When Dan Brown wrote the Da Vinci code he had had three previous books as 'practice'. This is his first book and it shows. The plot is reasonable, but nothing like as compelling or page turning as say Angels and Demons. The characters are skeletal versions of characters in subsequent books and I read through it with a nagging feeling that all the jargon and constant reminders of just how brilliant the main characters are was merely covering a lack of substance and real interesting ideas. There are the charactaristic Dan Brown twists but little else.
About twenty pages before the end I began to wonder "is this it or is he saving the best for the final few pages. It was, and he wasn't.
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1 of 1 people found the following review helpful
By A Customer
During the reading of this book, I just couldn't stop wondering if these jerks were actually the real people who actually run the NSA. If the answer was yes, then our USofA would definitely in big trouble. The author had inevitablely gave me an impression that the whole NSA scenes inside out were just so obviously fake, since he could only imagine the tight security for entry, but once got in, he just could not provide us with more realistic pictures, so he just failed to visualize correctly and to deliver. So, what we got here from him were couple of very unprofessional, sexual harassing jerk like Hale, an egghead nerd, a very unconvincing IQ170 woman, her multi-lingualled sweetheart, an old, stress sticken No.2 guy, a steel-rimmed killer, plus several security guards outside the NSA building. Putting a Japanese American as some kind traitor, doing some personal vandetta to NSA and its personnel is still a legacy of the pathetic American syndrome orginated and still die-hard from WWII--the Asian Americans simply would not be accepted completely as other racial Americans, so, guilty until proven innocent; put them in concentration camp before they become the snitches, informers, or traitors--the (Japanese)American, even he had passed the security check to be qualified as an NSA employee, but he's doomed to be unstable, untrustworthy and would inevitablely became a traitor and sold his 'Digital Fortress' to his Japanese folks in Japan. This is a disgusting logic that made me appreciate more to the "Mercury Rising" movie. At least there were only real Americans being betrayed and killed, and all the Japanese people in that movie were just purely innocent, big dollar-spending tourists.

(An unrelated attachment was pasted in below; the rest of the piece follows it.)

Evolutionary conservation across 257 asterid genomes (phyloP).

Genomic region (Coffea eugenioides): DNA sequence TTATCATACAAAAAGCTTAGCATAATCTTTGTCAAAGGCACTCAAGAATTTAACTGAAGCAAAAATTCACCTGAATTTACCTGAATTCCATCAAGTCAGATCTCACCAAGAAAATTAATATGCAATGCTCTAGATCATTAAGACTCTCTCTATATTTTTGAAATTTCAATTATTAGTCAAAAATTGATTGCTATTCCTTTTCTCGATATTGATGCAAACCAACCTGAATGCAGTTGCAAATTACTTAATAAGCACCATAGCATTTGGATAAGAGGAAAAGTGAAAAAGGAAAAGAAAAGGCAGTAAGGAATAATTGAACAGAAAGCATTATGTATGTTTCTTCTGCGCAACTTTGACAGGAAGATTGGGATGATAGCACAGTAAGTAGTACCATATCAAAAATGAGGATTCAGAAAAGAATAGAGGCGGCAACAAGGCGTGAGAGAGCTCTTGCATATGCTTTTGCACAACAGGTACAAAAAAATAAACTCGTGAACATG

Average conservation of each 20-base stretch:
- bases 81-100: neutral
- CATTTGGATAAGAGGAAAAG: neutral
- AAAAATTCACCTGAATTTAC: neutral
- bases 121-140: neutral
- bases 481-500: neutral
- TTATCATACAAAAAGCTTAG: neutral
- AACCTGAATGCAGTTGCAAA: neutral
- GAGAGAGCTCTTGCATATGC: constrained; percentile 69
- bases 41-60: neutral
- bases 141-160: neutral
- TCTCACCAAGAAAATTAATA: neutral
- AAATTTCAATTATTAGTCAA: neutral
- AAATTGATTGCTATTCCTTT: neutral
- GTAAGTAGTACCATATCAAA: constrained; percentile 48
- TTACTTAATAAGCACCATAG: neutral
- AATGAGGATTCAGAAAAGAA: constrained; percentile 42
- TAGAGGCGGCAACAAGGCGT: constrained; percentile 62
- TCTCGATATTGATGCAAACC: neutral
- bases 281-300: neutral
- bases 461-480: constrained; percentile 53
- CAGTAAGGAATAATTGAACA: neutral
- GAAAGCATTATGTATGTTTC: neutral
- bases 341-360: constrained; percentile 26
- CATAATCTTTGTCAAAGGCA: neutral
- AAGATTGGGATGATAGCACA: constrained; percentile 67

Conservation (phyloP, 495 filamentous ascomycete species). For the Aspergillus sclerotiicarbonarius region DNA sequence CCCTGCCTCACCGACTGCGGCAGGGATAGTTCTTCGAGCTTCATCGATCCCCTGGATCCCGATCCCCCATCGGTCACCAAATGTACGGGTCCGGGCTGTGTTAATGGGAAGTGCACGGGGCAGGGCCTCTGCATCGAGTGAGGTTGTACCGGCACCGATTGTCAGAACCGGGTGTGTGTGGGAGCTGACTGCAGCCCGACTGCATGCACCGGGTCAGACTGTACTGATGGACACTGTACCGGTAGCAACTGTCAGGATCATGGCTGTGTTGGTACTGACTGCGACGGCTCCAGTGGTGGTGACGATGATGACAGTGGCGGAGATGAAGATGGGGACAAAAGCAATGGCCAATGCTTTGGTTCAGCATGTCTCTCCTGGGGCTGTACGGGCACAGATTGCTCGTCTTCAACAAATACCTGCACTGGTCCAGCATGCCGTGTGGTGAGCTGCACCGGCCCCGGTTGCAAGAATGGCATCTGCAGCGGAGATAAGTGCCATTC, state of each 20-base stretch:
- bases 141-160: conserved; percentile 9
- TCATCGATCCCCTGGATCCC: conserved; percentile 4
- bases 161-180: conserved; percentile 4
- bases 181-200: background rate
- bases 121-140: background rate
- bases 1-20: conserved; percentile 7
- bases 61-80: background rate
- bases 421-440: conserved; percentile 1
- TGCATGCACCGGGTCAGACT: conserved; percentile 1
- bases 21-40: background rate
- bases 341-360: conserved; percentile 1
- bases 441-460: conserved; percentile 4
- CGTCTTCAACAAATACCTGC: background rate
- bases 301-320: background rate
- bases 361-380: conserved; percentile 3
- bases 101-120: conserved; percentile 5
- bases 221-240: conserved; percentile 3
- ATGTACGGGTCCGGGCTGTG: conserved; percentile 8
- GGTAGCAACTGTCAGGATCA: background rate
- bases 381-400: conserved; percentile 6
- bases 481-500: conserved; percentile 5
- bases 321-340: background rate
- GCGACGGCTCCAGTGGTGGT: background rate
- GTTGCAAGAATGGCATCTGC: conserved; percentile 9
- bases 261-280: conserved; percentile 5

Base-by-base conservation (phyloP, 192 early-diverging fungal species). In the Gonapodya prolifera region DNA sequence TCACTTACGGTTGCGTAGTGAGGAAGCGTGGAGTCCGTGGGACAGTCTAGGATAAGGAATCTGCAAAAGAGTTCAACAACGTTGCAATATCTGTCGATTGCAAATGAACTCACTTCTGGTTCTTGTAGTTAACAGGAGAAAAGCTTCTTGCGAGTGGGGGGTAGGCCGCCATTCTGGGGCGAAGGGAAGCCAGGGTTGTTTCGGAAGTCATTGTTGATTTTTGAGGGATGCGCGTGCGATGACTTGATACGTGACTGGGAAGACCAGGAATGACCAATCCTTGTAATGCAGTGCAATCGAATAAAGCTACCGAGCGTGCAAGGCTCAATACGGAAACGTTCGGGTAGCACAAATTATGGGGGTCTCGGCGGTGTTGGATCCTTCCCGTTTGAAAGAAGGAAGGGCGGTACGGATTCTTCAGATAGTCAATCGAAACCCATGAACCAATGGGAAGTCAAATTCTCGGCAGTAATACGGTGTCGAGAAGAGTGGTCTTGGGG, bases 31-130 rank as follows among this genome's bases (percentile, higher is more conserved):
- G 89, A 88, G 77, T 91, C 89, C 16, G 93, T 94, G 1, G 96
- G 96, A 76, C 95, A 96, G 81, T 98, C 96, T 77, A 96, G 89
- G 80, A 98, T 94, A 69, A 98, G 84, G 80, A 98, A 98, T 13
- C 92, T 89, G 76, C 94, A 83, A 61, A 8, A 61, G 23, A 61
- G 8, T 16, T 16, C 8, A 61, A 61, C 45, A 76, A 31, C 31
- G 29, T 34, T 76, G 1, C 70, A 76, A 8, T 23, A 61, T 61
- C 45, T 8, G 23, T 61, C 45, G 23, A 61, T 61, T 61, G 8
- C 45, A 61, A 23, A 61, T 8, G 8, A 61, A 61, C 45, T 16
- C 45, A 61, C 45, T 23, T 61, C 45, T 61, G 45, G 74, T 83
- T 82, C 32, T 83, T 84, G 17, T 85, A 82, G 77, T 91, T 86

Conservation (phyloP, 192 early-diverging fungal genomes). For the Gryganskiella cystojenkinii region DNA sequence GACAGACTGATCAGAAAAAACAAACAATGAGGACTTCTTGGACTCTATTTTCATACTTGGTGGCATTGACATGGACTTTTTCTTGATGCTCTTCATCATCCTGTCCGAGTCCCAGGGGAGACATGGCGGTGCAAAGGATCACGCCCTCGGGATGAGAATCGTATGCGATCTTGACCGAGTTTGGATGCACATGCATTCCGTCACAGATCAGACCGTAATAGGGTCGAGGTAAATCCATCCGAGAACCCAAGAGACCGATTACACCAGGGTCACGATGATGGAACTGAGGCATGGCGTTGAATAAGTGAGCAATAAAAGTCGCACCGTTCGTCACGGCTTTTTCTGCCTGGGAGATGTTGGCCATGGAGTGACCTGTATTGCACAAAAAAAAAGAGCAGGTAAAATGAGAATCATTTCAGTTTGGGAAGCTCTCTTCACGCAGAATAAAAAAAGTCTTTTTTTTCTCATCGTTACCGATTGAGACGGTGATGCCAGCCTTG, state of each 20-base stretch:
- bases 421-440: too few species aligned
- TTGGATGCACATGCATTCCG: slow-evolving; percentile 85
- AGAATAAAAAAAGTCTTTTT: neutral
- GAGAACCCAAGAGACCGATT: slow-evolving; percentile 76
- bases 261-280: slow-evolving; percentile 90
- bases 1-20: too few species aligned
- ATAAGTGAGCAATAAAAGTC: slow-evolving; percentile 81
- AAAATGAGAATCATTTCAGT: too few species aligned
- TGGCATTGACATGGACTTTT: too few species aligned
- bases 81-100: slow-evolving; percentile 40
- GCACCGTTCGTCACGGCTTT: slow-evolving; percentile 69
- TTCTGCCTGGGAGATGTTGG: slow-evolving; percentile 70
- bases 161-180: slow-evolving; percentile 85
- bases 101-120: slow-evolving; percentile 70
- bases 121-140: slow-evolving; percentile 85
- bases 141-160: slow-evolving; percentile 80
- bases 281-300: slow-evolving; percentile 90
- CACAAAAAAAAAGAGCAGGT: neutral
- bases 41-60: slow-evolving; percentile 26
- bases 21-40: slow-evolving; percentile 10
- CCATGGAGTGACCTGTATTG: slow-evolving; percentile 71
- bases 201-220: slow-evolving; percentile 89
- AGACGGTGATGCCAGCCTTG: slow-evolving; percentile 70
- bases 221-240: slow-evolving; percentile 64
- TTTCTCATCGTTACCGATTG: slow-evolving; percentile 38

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39 of 45 people found the following review helpful
5.0 out of 5 stars A Great Debut 9 Aug 2004
By Scottish Dave VINE VOICE
I bought this, Dan Brown's first novel, on the strength of reading The Da Vinci Code. It's not as strong or as indepth as The Da Vinci Code but nevertheless I found it an excellent read.
It centres around code breaking and computing - there is no art history or religion in sight this time. Originally published in 1998 the computing and technology side of the book will no doubt date with time but six years on it is not too dated although I am sure experts will no doubt pick holes in some of it.
The book centres around a couple searching for a key for a newly developed code. The woman, and main character, is in her place of work, a highly secure NSA building dedicated to code breaking. Her partner is in Europe tracking down a second copy of the key which is held inside a ring.
The book is fast paced and I read it within 24 hours. I found it thoroughly ejoyable and although some of the story was a bit predictable there were enough twists to it to make it page turner.
It's not as good as The Da Vinci code but it brought to me a similar excitement when reading it. A great debut 9/10.
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2 of 2 people found the following review helpful
3.0 out of 5 stars A quick entertaining read 19 July 2004
By A Customer
A reasonably entertaining page-turner. Perfect for when you want an easy read without a complicated plot e.g. on a long flight - as long as you can forgive the use of a perfect leading couple, a few super-coincidences and glaring plot holes (the car chase down airport runway - oh, please)
The ending really disappointed as I guessed the password as soon as the clue was revealed. Surely anyone with the most basic physics education would also - and yet here we have a roomful of super-intelligent NSA-types who resort to using Google. Yeah right.